By Camilo Smith
By Craig Malisow
By Jeff Balke
By Angelica Leicht
By Jeff Balke
By Sean Pendergast
By Sean Pendergast
By Jeff Balke
But Joe wants more than money. Under the law, the families can't even take TWA and Boeing to court -- and thus, can't subpoena the companies, can't force them to reveal their internal workings. Joe believes that with a lawsuit, he might uncover a paper trail of criminal activity -- a Boeing document showing that the company's officers knew the central fuel tanks were hazardous, maybe, or a TWA memo recommending that the elderly plane be retired. He wants to be able to bring criminal charges against the companies' officers -- to lock them up, to see them serve time. That, he says, would be justice.
When he says the word, it's an unmistakable echo of Pam; her crusade has clearly shaped his. Joe believes that evil things are done by evil people, and that locking them away will make the world safe. It's not a perfect equation -- a rapist, obviously, bears a different kind of guilt than an executive who had an inkling that, under certain circumstances, an engineering flaw could possibly become dangerous. But if that executive exists, Joe will hound him no less relentlessly than he hounded William David Kelley. He feels he owes it to Pam and the girls.
Earlier this year, Joe testified before a House subcommittee about the Death on the High Seas Act. After his testimony, the proposed change in the law sailed through the House. As written, it would be retroactive, allowing the Flight 800 families their day in court. The Senate, Joe says, will be tougher. But he learned how to lobby from Pam, and he knows how to wield the peculiar power of victimhood. No senator wants to be seen opposing the Flight 800 families.
The first anniversary of the crash marked a turning point, Joe thinks. He's gotten over the first Christmas without a tree in the marble entryway, the first of the girls' birthdays without one of Pam's cakes.
During that year, his job kept him afloat; the long hours and travel served as a kind of anesthetic. But earlier this fall, he cut back to part-time. Once you've dealt with life and death, he asks, how can you go back to selling software?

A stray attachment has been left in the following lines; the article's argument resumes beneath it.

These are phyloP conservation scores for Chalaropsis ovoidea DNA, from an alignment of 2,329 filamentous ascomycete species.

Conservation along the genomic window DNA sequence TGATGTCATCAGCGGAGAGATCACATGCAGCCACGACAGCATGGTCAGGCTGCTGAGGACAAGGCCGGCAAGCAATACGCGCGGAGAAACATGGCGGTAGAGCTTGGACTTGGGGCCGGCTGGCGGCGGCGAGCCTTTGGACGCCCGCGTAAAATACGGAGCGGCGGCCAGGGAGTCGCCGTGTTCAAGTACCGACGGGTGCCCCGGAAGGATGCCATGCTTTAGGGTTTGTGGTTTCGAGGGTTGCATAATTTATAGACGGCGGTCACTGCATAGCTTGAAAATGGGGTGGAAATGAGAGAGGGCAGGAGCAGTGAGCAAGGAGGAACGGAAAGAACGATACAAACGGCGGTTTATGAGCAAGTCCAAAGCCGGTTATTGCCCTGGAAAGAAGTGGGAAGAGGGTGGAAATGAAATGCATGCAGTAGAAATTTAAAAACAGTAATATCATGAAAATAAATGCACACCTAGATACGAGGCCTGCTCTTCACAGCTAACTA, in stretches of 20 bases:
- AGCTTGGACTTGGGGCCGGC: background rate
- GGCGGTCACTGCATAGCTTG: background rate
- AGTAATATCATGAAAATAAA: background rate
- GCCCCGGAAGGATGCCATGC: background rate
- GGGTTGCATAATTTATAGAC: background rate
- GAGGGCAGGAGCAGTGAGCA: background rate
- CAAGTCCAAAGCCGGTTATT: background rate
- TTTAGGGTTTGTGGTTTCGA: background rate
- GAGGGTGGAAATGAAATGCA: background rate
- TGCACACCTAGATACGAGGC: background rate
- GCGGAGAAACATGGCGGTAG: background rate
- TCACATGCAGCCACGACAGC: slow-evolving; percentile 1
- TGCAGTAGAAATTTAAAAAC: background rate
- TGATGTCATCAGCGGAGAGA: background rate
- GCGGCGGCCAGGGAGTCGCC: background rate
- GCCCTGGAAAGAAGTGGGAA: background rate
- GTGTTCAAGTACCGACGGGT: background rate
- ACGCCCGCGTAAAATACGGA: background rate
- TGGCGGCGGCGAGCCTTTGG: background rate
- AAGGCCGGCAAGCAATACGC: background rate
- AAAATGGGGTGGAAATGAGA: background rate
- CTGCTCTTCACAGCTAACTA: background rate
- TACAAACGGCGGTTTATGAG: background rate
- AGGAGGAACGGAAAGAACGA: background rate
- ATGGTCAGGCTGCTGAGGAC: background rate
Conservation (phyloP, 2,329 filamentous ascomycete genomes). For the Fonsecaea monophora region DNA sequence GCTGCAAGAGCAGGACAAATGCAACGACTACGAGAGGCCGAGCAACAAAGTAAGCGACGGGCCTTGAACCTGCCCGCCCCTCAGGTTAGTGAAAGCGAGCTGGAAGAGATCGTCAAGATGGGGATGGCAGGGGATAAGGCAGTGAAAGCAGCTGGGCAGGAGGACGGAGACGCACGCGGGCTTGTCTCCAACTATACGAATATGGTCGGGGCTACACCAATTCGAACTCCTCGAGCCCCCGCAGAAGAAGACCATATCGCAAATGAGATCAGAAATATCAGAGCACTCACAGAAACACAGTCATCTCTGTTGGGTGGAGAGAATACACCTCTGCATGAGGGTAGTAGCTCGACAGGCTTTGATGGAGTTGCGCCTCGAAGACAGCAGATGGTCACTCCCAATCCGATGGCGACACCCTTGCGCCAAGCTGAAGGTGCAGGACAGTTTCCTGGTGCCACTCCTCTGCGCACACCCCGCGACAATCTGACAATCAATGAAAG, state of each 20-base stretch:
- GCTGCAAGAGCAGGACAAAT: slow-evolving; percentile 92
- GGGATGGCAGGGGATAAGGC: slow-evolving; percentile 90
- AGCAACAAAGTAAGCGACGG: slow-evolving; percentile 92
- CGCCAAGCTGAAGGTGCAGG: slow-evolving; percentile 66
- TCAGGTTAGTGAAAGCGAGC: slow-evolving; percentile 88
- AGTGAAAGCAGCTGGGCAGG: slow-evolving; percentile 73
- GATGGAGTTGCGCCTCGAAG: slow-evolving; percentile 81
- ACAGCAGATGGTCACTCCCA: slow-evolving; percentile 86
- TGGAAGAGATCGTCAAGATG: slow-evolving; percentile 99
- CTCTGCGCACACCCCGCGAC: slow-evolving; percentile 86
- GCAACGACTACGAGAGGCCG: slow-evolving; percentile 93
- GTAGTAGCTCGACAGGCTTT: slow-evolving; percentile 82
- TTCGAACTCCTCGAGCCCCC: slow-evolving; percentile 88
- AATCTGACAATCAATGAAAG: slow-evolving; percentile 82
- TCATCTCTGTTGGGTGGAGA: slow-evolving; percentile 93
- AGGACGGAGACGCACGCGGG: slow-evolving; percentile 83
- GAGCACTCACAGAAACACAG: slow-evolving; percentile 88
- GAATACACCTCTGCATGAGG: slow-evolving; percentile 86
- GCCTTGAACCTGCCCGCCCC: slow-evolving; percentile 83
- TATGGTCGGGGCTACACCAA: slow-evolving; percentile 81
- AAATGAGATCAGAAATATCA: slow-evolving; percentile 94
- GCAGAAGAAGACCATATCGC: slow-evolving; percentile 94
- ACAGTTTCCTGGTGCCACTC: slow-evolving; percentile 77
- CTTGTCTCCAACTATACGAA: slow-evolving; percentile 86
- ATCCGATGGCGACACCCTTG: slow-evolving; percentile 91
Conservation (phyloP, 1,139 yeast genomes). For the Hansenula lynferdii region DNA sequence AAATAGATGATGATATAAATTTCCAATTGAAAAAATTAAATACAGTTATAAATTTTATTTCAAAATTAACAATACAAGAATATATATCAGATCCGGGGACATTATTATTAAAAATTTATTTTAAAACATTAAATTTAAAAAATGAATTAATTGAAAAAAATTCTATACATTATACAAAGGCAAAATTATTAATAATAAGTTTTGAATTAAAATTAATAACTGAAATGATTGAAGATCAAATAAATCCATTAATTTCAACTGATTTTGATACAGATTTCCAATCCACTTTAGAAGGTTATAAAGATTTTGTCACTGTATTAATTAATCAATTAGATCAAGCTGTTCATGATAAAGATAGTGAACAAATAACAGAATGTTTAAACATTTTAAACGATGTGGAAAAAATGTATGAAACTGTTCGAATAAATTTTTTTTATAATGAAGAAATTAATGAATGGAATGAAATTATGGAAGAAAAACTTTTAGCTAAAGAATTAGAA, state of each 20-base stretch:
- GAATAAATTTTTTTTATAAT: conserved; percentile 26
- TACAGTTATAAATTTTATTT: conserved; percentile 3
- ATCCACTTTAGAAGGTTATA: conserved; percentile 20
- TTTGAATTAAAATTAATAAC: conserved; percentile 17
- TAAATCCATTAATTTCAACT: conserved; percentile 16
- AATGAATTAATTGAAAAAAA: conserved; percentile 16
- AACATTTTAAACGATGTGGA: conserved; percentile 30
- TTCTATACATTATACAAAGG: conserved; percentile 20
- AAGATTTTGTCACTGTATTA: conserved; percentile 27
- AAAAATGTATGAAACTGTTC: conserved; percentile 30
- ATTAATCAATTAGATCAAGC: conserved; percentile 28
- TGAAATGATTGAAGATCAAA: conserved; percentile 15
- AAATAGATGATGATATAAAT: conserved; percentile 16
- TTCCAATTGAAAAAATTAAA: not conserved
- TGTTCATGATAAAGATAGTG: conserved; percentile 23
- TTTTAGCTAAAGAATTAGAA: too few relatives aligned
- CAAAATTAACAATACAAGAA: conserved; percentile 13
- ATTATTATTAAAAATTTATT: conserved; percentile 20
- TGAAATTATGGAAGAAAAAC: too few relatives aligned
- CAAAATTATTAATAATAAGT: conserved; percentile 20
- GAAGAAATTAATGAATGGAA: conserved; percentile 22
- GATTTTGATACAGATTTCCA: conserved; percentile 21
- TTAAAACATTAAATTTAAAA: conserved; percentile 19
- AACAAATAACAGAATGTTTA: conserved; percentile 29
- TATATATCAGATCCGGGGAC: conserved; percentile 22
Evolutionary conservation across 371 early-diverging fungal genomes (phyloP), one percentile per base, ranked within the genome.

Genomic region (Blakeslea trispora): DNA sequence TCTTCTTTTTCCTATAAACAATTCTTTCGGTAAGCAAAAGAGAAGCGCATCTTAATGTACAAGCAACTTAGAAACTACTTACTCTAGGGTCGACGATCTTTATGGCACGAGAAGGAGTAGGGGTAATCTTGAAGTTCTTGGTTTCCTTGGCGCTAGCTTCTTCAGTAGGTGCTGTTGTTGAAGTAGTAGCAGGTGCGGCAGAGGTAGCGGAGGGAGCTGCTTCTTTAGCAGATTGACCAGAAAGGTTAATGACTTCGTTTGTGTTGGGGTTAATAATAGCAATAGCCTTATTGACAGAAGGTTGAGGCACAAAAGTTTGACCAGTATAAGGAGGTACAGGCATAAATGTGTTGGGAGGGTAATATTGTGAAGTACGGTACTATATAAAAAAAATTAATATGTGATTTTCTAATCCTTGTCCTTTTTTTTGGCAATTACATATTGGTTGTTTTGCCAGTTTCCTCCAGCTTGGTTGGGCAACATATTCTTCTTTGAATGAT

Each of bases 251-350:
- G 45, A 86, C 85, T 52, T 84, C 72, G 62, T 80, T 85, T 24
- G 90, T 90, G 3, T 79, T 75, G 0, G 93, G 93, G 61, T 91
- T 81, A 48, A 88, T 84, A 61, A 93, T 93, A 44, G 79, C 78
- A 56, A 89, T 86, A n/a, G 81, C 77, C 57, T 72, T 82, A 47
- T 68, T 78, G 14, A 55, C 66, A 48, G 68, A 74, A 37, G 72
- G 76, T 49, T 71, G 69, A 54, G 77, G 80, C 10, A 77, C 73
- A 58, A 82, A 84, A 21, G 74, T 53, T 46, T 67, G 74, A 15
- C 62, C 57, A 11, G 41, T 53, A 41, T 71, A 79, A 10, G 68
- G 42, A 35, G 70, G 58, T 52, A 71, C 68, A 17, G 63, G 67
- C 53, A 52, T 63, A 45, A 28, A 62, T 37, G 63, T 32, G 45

Talking with friends, he's proposed various plans for the rest of his life. Law school, maybe. Politics. Something big, only he's not sure what. Something meaningful. Something as important as Pam's work with Justice For All.
He's spending much of his time now on "crash issues." Besides his Death on the High Seas lobbying, he's serving on a Department of Transportation task force to improve the handling of airline disasters. Joe argues that airlines should notify passengers' families of a crash within a matter of hours; that family members should be told of developments at the same time as the media, not afterward; and that airlines should require passengers to fill out cards with the name and phone number of an emergency contact. In the event of a crash, the airline could simply call the families. Later this month, the task force will complete its report, which will be forwarded to Congress.
Joe doesn't plan to leave Houston. His friends are here, and his memories. Right now, he can't imagine selling the house, or even changing it much. He's moved the girls' desks out of the dining room, where they used to do their homework while Pam cooked. But otherwise, everything remains eerily unchanged. Pam's earrings are still on the bathroom counter. A living room table is covered with family portraits.
In his briefcase, in the plastic slipcover that holds his credit cards, he keeps another photo of Pam and the girls. Sometimes it catches him unawares. Sometimes he still can't believe that they're dead.
Friends talk about "when he remarries." They say that he's the marrying kind, that he'll have to give up that house, that no other woman could bear to live there. But in the same breath, they say he's not ready yet, that people recover at different speeds, that he's coming along just fine.
About a mile from the house, outside Spring Valley's city hall, there's a bronze statue of Pam and the girls. Called "Love's Embrace," it's shamelessly emotional, a monument to a secular saint and her daughters. People stop to read the plaques embedded in the ground. They touch the bronze. They leave roses.
Every morning, Joe jogs to the statue. And at night, on his way home, he pulls into the parking lot to look at it again.